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In response to a request by Virginia State Delegate Kathy Byron, the Department of Justice’s Antitrust Division and the Federal Trade Commission (the agencies) have submitted a joint statement to the Virginia Certificate of Public Need (COPN) Work Group suggesting that Virginia consider whether its COPN program best serves the needs of its citizens.  The Work Group is studying possible reform of Virginia’s COPN laws.  Although they vary considerably by state, certificate-of-need (CON) laws, including Virginia’s COPN laws, typically require certain health care providers to obtain state approval before expanding, establishing new facilities or services, or making certain large capital expenditures.

The statement explains that the agencies historically have urged states to consider repeal or reform of their CON laws because they can prevent the efficient functioning of health care markets, and thus can harm consumers. As the statement describes, CON laws create barriers to expansion, limit consumer choice, and stifle innovation. Additionally, incumbent providers seeking to thwart or delay entry by new competitors may use CON laws to that end. Finally, CON laws can deny consumers the benefit of an effective remedy for antitrust violations and can facilitate anticompetitive agreements. Arguments favoring CON laws have not been supported by the evidence.

“Our joint comment reflects the antitrust agencies’ longstanding efforts to promote competition in healthcare provider markets,” FTC Chairwoman Edith Ramirez said. “Because CON laws can make it harder for new healthcare facilities and technologies to enter the marketplace, we are concerned that they may facilitate anticompetitive mergers and conduct that raise prices for consumers and reduce their access to new sources of care.”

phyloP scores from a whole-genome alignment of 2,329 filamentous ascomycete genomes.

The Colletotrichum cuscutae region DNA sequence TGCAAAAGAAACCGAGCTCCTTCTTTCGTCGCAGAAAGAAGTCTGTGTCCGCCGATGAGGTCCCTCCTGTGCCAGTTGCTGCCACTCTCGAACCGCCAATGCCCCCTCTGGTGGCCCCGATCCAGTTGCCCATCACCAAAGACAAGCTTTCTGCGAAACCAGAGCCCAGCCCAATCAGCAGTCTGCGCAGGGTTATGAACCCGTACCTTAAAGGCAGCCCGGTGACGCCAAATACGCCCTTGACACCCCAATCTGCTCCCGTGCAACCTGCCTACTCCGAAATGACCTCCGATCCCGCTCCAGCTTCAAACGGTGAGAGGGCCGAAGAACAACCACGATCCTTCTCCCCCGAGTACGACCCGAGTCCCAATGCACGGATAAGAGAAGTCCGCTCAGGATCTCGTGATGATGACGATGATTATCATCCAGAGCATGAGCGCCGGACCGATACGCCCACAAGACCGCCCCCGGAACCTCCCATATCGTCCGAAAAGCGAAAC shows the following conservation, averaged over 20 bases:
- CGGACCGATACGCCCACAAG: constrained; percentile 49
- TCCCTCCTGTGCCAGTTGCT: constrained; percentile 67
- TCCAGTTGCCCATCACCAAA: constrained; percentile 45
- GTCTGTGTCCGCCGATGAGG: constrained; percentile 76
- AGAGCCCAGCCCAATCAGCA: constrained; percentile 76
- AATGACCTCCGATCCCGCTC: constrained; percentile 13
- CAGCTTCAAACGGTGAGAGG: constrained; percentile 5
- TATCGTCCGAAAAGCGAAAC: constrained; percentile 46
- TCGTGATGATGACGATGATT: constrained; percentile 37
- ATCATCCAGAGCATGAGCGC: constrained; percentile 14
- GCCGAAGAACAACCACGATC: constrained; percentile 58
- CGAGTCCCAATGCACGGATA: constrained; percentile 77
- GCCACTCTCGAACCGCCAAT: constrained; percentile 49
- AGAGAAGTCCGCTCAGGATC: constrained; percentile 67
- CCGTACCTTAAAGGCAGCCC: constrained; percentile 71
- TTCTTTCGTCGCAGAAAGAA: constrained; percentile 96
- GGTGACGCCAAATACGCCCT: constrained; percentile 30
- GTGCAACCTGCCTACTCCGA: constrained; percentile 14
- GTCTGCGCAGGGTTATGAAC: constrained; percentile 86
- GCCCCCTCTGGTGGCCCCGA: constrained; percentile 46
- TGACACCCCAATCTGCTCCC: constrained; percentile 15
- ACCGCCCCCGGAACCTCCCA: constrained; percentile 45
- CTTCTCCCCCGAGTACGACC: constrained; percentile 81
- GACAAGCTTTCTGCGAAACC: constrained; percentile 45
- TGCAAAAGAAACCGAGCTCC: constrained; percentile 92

The Commission vote approving the comment was 4-0. Commissioner Julie Brill issued a separate concurring comment. (FTC File No. V150011; the staff contacts are Ellen Connelly, Office of Policy Planning, 202-326-2532, and Daniel Gilman, Office of Policy Planning, 202-326-3136.)

The FTC’s Office of Policy Planning works with the Commission and its staff to develop long-range competition and consumer policy initiatives, consistent with the FTC’s unique mission to conduct research and engage in advocacy on issues that affect competition, consumers, and the U.S. economy. The Office of Policy Planning submits advocacy filings; conducts research and studies; organizes public workshops; issues reports; and advises staff on cases raising new or complex policy and legal issues. To reach the Office of Policy Planning, send an e-mail to Like the FTC on Facebook, follow us on Twitter, read our blogs, and subscribe to press releases for the latest FTC news and resources.

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Frank Dorman
Office of Public Affairs